RUSSIA: What Will Putin's Religious Policy Be?

by Geraldine Fagan, Keston News Service, 10 May 2001

A draft religious policy will be ready for consideration by the Putin administration `by the end of the academic year' - mid-June 2001 - an employee of the religion faculty of the Russian Academy of State Service (RASS), an official body responsible for drawing up government policy, told Keston News Service on 15 March. In mid-April, however, a source close to RASS revealed to Keston that although the policy was complete and had already been received by the presidential administration, it had not been adopted and would `not even be considered in the near future'.

RASS religion faculty employee Veronika Kravchuk told Keston on 15 March that her department's policy was not for release prior to its adoption and publication. However, she confirmed that its main concept was that `Russia is a secular state', reflecting the constitution and international agreements. She believed Russia should hold to the principle of secularity, `despite attempts by clerics (`klerikaly') - the Church, I mean - to create a pro-Orthodox state'.

The head of the faculty, Nikolai Trofimchuk, was among religious studies specialists recently appointed to the presidential Council for Cooperation with Religious Organisations - a move apparently intended to balance secular and religious interests when the Council discusses the new religious policy later this year.

Unlike Kravchuk, Trofimchuk favours state support for the Russian Orthodox Church (ROC) as a counterweight to the `negative impact of foreign religious organisations and missions' cited in Russia's National Security Concept, which Putin signed soon after becoming acting president in January 2000. Echoing the concern of fellow RASS employees that the activity of American Protestant missionaries in Russia's Far East is part of a US plan `to wrest away from Russia the Chukotka Autonomous Okrug, and after that all of the Far East' (see KNS 19 July 2000), Trofimchuk's recent book `Expansion' argues that domestic policy on freedom of conscience `should take into account the geopolitical aspects of missions', since these advance the `geopolitical plans of the states which carry the cost of supporting both missions and missionaries'. Trofimchuk suggests politicians should recognise that it is `entirely realistic' to form a corresponding `pro-Russian lobby' - particularly in the former Soviet bloc - orientated towards the ROC. `The state should seek forms or methods which would more resolutely defend the ROC's interests.'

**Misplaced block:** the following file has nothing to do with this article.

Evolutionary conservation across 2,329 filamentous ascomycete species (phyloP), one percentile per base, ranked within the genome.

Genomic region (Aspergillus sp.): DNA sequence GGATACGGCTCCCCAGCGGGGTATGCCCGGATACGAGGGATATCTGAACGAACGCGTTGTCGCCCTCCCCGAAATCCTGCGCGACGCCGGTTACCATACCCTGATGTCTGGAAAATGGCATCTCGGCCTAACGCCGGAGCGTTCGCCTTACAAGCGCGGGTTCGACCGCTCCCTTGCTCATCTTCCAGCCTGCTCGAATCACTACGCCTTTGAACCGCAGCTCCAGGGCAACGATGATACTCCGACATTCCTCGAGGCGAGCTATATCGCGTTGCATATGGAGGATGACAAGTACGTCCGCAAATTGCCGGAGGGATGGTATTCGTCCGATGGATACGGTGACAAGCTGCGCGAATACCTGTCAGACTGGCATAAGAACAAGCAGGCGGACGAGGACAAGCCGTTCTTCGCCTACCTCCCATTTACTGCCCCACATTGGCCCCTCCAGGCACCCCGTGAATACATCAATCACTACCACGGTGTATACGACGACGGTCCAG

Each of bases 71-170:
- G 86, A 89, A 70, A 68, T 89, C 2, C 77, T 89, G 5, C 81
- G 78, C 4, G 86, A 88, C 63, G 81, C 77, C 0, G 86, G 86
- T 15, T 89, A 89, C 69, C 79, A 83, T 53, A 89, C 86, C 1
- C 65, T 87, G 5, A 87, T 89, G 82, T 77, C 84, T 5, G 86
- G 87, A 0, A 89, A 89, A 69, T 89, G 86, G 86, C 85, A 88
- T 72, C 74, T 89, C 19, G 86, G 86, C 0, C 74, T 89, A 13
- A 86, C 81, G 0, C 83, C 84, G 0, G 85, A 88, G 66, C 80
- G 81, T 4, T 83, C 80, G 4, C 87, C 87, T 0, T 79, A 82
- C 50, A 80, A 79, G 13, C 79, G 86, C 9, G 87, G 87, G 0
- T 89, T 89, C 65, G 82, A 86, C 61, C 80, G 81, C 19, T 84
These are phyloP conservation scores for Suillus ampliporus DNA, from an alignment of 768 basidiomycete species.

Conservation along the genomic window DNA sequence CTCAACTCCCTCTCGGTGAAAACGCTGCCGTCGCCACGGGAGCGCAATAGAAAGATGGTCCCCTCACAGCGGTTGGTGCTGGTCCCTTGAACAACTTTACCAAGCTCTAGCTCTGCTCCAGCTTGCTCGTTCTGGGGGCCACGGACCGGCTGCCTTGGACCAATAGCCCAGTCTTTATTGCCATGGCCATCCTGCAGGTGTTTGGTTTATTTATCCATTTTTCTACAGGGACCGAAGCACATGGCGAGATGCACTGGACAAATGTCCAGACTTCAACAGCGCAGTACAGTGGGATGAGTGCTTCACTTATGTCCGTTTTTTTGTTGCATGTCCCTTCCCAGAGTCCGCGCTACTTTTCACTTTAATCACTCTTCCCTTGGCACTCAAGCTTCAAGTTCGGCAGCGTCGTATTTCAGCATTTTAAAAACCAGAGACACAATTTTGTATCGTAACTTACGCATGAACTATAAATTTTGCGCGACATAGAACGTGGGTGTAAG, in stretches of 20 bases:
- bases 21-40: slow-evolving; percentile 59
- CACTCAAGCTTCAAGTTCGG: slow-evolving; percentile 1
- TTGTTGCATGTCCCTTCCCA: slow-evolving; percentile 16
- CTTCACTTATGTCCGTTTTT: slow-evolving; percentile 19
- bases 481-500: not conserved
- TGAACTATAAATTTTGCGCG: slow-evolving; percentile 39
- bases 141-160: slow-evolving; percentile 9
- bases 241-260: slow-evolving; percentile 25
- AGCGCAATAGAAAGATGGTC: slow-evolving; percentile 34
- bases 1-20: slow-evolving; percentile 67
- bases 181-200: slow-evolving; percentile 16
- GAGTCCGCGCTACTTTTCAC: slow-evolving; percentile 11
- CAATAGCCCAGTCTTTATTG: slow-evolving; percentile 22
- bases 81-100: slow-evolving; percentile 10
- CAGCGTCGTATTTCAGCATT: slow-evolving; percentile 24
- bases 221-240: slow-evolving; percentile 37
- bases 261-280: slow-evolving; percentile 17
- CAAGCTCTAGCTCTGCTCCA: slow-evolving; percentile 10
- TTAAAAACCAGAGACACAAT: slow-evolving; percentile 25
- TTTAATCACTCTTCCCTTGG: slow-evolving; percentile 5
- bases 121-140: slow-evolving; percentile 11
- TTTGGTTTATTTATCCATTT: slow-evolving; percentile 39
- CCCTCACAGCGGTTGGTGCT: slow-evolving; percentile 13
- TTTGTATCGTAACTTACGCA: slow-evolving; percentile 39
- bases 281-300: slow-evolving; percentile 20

When journalist Aleksandr Tyakhta of the religious newspaper NG-Religii expressed astonishment that Trofimchuk had openly told Church and government representatives at a 17 November 2000 meeting to discuss church-state relations that the state should support ROC missionary efforts, Trofimchuk responded with a half-page article, published in the same paper in March. Lifted almost entirely from `Expansion', the article repeated arguments that the state should support the missionary activity of the ROC, `whose traditions are an integral component of the culture of Russians (`rossiyan').'

Trofimchuk's article aroused strong and unusual criticism in the NG-Religii Internet forum. On 28 March one reader suggested he `must be afraid of something: perhaps those who entrusted him with writing the concept of church-state relations?', since he replied to Tyakhta's brief comments at such length. On 30 March another reader, Sergei Khudiyev, complained that Trofimchuk `is not concerned that foreign missionaries distort the truth about God or lead people astray from the path to salvation, but with how their activity is not in the interests of our state'. Khudiyev argued that `we must hold to the divinely revealed truth INDEPENDENTLY of whether or not the state approves it'.

If the RASS draft policy has indeed not been adopted for being either too crudely pro-Moscow Patriarchate or, conversely, secular - and Anatoli Krasikov, chairman of the Russian branch of the International Religious Liberty Association, commented to Keston on 27 March that Putin wanted `to have his cake and eat it' when it came to having either a secular or Orthodox state - what form could an alternative concept regulating church-state relations take?

For Kravchuk the optimum model `wouldn't be like in the USA', but would be closer to the co-operational system of Germany. Interviewed by Keston in January, Mikhail Odintsov, head of the department for religious and national issues within the apparatus of Russia's plenipotentiary for human rights, proposed an arrangement whereby the constitution would work on the level of the citizen, a law on religion on the local level `for societies of people united by a religious principle', while regional administrative institutions of different confessions would need a special relationship with the state. `Here we can talk about a system of concordats,' he suggested. (END)